Hanna did not come. Noon came and went, and still no Hanna. By 1:00, I was pacing. Hanna had no phone, and I had no idea where they were staying. I am not entirely ashamed to admit that while I was concerned for their well being, by this point in the summer, I was most terrified by the possibility that something would prevent their return to Germany; and we would be left as their only financial, emotional, and logistical supports. I knew their financial resources had to be perilously low.

Around 1:15, I heard a key in the lock. The door popped open, and Hanna nearly fell into the entryway. She was frantic. And this is a woman who always keeps her cool.

“I forgot what day it was.”

Niko had tried to tell her their flight was that day, and she had shushed him. Why? Because he was psychotic. She had assumed he was confused. Hanna had known it was only Saturday. At least, until she had left the hotel room to buy milk. She had happened to look at the receipt as she was putting it in her wallet.

Hanna ran down to the basement and began throwing things into bags.

Here is what I learned about how they had spent the last 10 days of their much anticipated vacation. (These are the days they had tacked onto their visit to our home, against our express wishes, in the certainty that 10 more days would enable them to do all the sightseeing which had not been possible in the first 32 days due to my refusal to loan Niko my laptop. I am uncertain how they could have been so sure of their plan, if the success of their vacation indeed hinged on the matter of the computer, as they had left our home with the same number of electronic devices they had had when they arrived–zero. I don’t know why I even mention this as it is, by now, clear that many things about that month did not make sense.)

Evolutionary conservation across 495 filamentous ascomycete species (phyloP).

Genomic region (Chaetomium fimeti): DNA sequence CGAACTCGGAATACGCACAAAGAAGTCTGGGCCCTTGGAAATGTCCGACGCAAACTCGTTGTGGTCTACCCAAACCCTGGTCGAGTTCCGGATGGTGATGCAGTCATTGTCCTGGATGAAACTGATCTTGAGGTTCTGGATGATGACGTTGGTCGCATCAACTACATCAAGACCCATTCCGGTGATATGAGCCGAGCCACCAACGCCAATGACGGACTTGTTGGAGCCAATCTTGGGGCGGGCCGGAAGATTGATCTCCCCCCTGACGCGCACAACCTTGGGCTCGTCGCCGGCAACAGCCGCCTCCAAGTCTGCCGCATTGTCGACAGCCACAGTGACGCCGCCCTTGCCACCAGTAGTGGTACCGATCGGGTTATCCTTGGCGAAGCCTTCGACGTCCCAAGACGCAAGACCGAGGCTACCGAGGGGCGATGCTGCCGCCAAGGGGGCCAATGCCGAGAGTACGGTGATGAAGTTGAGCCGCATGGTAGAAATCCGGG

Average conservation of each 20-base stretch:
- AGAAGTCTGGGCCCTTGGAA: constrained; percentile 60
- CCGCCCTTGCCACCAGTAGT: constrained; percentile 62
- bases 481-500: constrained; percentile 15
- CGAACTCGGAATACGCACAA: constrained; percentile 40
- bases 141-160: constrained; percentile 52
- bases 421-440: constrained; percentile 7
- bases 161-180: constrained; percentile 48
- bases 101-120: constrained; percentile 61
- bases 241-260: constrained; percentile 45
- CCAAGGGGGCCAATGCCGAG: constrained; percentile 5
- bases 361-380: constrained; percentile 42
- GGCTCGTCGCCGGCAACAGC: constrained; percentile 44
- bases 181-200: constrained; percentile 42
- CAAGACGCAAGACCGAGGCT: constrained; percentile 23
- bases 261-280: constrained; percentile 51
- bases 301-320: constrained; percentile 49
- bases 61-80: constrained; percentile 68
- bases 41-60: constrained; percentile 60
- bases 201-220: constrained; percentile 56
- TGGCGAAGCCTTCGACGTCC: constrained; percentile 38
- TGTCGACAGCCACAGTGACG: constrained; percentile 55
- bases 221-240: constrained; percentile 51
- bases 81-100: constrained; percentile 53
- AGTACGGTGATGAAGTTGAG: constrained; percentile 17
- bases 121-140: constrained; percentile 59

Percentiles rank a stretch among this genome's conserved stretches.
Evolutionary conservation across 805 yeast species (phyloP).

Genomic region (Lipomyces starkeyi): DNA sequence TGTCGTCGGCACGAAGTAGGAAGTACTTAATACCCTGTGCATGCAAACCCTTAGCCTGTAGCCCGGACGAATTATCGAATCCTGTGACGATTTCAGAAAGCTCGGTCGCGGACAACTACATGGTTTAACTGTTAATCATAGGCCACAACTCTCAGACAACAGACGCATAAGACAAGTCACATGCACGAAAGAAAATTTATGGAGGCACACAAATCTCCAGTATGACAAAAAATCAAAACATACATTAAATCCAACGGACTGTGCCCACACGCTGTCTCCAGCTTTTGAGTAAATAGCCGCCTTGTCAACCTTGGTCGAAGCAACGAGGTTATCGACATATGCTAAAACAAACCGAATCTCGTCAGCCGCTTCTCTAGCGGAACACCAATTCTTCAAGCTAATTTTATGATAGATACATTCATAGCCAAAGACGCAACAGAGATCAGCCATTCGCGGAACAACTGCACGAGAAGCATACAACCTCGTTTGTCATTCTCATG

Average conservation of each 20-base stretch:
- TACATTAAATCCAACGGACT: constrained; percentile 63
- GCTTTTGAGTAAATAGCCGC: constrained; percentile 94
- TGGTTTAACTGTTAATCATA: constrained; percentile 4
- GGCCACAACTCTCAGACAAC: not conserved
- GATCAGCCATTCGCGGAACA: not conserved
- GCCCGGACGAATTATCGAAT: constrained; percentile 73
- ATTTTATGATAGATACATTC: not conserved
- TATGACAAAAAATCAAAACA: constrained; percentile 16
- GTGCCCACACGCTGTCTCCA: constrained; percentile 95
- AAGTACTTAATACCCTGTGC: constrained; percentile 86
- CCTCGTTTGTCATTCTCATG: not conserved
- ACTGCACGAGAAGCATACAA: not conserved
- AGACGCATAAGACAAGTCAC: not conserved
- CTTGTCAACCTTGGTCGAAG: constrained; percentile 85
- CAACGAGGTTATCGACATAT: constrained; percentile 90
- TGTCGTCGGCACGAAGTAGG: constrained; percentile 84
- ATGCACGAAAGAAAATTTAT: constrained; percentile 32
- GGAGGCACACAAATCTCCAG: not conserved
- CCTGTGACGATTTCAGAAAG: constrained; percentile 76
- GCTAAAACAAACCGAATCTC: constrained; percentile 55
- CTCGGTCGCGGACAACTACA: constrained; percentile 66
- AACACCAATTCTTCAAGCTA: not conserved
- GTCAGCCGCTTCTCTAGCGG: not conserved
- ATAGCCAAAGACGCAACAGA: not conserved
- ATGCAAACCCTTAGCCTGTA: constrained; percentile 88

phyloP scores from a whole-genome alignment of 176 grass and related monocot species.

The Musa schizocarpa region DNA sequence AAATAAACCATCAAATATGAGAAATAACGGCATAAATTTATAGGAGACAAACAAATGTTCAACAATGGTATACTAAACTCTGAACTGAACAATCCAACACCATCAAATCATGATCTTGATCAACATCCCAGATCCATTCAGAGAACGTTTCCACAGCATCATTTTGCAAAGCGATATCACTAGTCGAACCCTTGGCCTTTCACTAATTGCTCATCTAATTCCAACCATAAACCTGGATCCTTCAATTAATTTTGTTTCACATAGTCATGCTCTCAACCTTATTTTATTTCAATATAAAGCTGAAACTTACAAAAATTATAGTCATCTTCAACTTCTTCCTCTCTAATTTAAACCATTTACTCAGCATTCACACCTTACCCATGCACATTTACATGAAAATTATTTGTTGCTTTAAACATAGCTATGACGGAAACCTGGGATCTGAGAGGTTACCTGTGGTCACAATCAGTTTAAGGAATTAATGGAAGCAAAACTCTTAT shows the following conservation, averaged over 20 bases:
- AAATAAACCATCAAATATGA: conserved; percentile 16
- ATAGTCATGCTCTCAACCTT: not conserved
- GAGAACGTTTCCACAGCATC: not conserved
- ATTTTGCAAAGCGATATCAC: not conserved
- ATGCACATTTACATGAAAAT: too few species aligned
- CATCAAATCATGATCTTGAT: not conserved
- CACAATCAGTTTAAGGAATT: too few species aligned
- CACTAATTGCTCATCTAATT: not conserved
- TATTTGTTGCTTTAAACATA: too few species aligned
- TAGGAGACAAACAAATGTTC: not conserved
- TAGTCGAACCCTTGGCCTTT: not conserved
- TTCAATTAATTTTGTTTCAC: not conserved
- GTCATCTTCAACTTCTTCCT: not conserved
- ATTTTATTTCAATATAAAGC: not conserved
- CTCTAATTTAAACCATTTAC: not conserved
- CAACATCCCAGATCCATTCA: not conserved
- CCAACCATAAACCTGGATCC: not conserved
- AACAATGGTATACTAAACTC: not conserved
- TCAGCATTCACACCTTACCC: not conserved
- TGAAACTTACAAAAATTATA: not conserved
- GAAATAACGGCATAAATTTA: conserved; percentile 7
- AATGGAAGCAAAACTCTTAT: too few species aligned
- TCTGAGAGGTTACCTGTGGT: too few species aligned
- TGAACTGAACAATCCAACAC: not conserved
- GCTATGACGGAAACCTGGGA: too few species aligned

Our friends had left our house and headed to a Best Western in a nearby town. In no time at all, Niko had completed his disintegration into psychosis and had been unable or unwilling to leave their room. His unrepentant chain smoking in a non-smoking room had not gone unnoticed. The consequent eviction was troublesome but in the end, Hanna managed to get Niko to leave without out (much) police intervention. I am ever thankful he complied, which you will understand if you are familiar with some of the ways things can go wrong when the police are not properly trained in working with the mentally ill.